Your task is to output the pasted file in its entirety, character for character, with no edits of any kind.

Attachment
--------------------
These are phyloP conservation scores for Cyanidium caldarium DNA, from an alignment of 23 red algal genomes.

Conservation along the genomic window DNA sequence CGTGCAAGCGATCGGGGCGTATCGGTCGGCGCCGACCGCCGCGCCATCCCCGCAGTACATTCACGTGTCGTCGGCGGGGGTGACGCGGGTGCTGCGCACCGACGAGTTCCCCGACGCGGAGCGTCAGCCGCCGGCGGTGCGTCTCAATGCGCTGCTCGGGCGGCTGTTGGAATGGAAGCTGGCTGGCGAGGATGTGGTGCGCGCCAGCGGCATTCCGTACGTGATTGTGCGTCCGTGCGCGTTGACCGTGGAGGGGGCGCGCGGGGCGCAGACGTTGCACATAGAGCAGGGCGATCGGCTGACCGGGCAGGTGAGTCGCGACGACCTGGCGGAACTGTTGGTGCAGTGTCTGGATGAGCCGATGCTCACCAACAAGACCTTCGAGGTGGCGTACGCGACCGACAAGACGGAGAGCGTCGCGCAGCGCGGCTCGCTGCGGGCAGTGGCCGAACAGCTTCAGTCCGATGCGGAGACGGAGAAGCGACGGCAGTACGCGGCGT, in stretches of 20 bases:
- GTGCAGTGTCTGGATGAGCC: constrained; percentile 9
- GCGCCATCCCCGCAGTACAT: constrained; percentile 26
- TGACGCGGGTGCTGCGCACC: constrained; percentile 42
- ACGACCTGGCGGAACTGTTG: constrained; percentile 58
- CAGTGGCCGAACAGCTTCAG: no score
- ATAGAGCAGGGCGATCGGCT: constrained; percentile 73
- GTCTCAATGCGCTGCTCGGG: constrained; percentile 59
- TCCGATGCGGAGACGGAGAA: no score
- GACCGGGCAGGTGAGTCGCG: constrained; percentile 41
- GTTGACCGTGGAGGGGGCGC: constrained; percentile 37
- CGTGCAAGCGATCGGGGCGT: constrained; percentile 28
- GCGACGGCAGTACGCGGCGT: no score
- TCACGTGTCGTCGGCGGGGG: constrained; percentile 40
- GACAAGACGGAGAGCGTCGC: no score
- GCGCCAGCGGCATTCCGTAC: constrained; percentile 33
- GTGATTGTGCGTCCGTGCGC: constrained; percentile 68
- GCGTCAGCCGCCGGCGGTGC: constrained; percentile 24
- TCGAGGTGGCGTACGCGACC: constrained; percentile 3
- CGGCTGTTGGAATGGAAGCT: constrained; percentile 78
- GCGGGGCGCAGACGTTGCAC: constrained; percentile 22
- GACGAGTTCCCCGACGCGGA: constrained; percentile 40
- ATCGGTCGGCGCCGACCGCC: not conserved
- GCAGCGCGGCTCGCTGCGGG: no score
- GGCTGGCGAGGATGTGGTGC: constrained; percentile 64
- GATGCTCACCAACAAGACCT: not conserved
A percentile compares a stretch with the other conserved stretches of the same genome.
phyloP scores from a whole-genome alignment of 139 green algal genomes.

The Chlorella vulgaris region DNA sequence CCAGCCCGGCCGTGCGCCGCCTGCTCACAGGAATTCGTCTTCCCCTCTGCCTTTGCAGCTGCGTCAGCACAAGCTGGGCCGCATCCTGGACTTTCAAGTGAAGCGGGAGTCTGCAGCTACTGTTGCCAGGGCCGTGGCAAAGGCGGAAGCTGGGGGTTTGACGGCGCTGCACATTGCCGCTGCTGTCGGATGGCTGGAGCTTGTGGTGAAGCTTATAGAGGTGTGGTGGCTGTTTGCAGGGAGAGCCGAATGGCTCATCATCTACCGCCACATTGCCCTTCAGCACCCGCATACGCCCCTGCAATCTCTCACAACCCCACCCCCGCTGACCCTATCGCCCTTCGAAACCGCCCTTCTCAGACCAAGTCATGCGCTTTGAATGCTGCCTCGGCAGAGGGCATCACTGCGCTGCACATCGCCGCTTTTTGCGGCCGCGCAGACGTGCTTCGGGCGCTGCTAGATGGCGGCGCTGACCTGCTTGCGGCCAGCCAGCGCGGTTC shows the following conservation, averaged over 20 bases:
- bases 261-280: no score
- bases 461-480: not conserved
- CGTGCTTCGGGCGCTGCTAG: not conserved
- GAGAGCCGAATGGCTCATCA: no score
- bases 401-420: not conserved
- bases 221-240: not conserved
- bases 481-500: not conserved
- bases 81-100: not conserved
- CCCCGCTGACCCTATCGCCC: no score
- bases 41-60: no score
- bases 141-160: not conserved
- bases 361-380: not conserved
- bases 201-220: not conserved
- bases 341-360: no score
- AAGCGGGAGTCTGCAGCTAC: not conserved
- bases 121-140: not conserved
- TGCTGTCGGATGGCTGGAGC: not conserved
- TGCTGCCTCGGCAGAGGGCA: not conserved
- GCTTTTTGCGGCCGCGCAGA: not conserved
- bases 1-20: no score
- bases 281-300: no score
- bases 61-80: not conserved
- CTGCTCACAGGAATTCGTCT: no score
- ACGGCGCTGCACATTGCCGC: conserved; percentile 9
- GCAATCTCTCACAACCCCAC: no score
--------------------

These are phyloP conservation scores for Cyanidium caldarium DNA, from an alignment of 23 red algal genomes.

Conservation along the genomic window DNA sequence CGTGCAAGCGATCGGGGCGTATCGGTCGGCGCCGACCGCCGCGCCATCCCCGCAGTACATTCACGTGTCGTCGGCGGGGGTGACGCGGGTGCTGCGCACCGACGAGTTCCCCGACGCGGAGCGTCAGCCGCCGGCGGTGCGTCTCAATGCGCTGCTCGGGCGGCTGTTGGAATGGAAGCTGGCTGGCGAGGATGTGGTGCGCGCCAGCGGCATTCCGTACGTGATTGTGCGTCCGTGCGCGTTGACCGTGGAGGGGGCGCGCGGGGCGCAGACGTTGCACATAGAGCAGGGCGATCGGCTGACCGGGCAGGTGAGTCGCGACGACCTGGCGGAACTGTTGGTGCAGTGTCTGGATGAGCCGATGCTCACCAACAAGACCTTCGAGGTGGCGTACGCGACCGACAAGACGGAGAGCGTCGCGCAGCGCGGCTCGCTGCGGGCAGTGGCCGAACAGCTTCAGTCCGATGCGGAGACGGAGAAGCGACGGCAGTACGCGGCGT, in stretches of 20 bases:
- GTGCAGTGTCTGGATGAGCC: constrained; percentile 9
- GCGCCATCCCCGCAGTACAT: constrained; percentile 26
- TGACGCGGGTGCTGCGCACC: constrained; percentile 42
- ACGACCTGGCGGAACTGTTG: constrained; percentile 58
- CAGTGGCCGAACAGCTTCAG: no score
- ATAGAGCAGGGCGATCGGCT: constrained; percentile 73
- GTCTCAATGCGCTGCTCGGG: constrained; percentile 59
- TCCGATGCGGAGACGGAGAA: no score
- GACCGGGCAGGTGAGTCGCG: constrained; percentile 41
- GTTGACCGTGGAGGGGGCGC: constrained; percentile 37
- CGTGCAAGCGATCGGGGCGT: constrained; percentile 28
- GCGACGGCAGTACGCGGCGT: no score
- TCACGTGTCGTCGGCGGGGG: constrained; percentile 40
- GACAAGACGGAGAGCGTCGC: no score
- GCGCCAGCGGCATTCCGTAC: constrained; percentile 33
- GTGATTGTGCGTCCGTGCGC: constrained; percentile 68
- GCGTCAGCCGCCGGCGGTGC: constrained; percentile 24
- TCGAGGTGGCGTACGCGACC: constrained; percentile 3
- CGGCTGTTGGAATGGAAGCT: constrained; percentile 78
- GCGGGGCGCAGACGTTGCAC: constrained; percentile 22
- GACGAGTTCCCCGACGCGGA: constrained; percentile 40
- ATCGGTCGGCGCCGACCGCC: not conserved
- GCAGCGCGGCTCGCTGCGGG: no score
- GGCTGGCGAGGATGTGGTGC: constrained; percentile 64
- GATGCTCACCAACAAGACCT: not conserved
A percentile compares a stretch with the other conserved stretches of the same genome.
phyloP scores from a whole-genome alignment of 139 green algal genomes.

The Chlorella vulgaris region DNA sequence CCAGCCCGGCCGTGCGCCGCCTGCTCACAGGAATTCGTCTTCCCCTCTGCCTTTGCAGCTGCGTCAGCACAAGCTGGGCCGCATCCTGGACTTTCAAGTGAAGCGGGAGTCTGCAGCTACTGTTGCCAGGGCCGTGGCAAAGGCGGAAGCTGGGGGTTTGACGGCGCTGCACATTGCCGCTGCTGTCGGATGGCTGGAGCTTGTGGTGAAGCTTATAGAGGTGTGGTGGCTGTTTGCAGGGAGAGCCGAATGGCTCATCATCTACCGCCACATTGCCCTTCAGCACCCGCATACGCCCCTGCAATCTCTCACAACCCCACCCCCGCTGACCCTATCGCCCTTCGAAACCGCCCTTCTCAGACCAAGTCATGCGCTTTGAATGCTGCCTCGGCAGAGGGCATCACTGCGCTGCACATCGCCGCTTTTTGCGGCCGCGCAGACGTGCTTCGGGCGCTGCTAGATGGCGGCGCTGACCTGCTTGCGGCCAGCCAGCGCGGTTC shows the following conservation, averaged over 20 bases:
- bases 261-280: no score
- bases 461-480: not conserved
- CGTGCTTCGGGCGCTGCTAG: not conserved
- GAGAGCCGAATGGCTCATCA: no score
- bases 401-420: not conserved
- bases 221-240: not conserved
- bases 481-500: not conserved
- bases 81-100: not conserved
- CCCCGCTGACCCTATCGCCC: no score
- bases 41-60: no score
- bases 141-160: not conserved
- bases 361-380: not conserved
- bases 201-220: not conserved
- bases 341-360: no score
- AAGCGGGAGTCTGCAGCTAC: not conserved
- bases 121-140: not conserved
- TGCTGTCGGATGGCTGGAGC: not conserved
- TGCTGCCTCGGCAGAGGGCA: not conserved
- GCTTTTTGCGGCCGCGCAGA: not conserved
- bases 1-20: no score
- bases 281-300: no score
- bases 61-80: not conserved
- CTGCTCACAGGAATTCGTCT: no score
- ACGGCGCTGCACATTGCCGC: conserved; percentile 9
- GCAATCTCTCACAACCCCAC: no score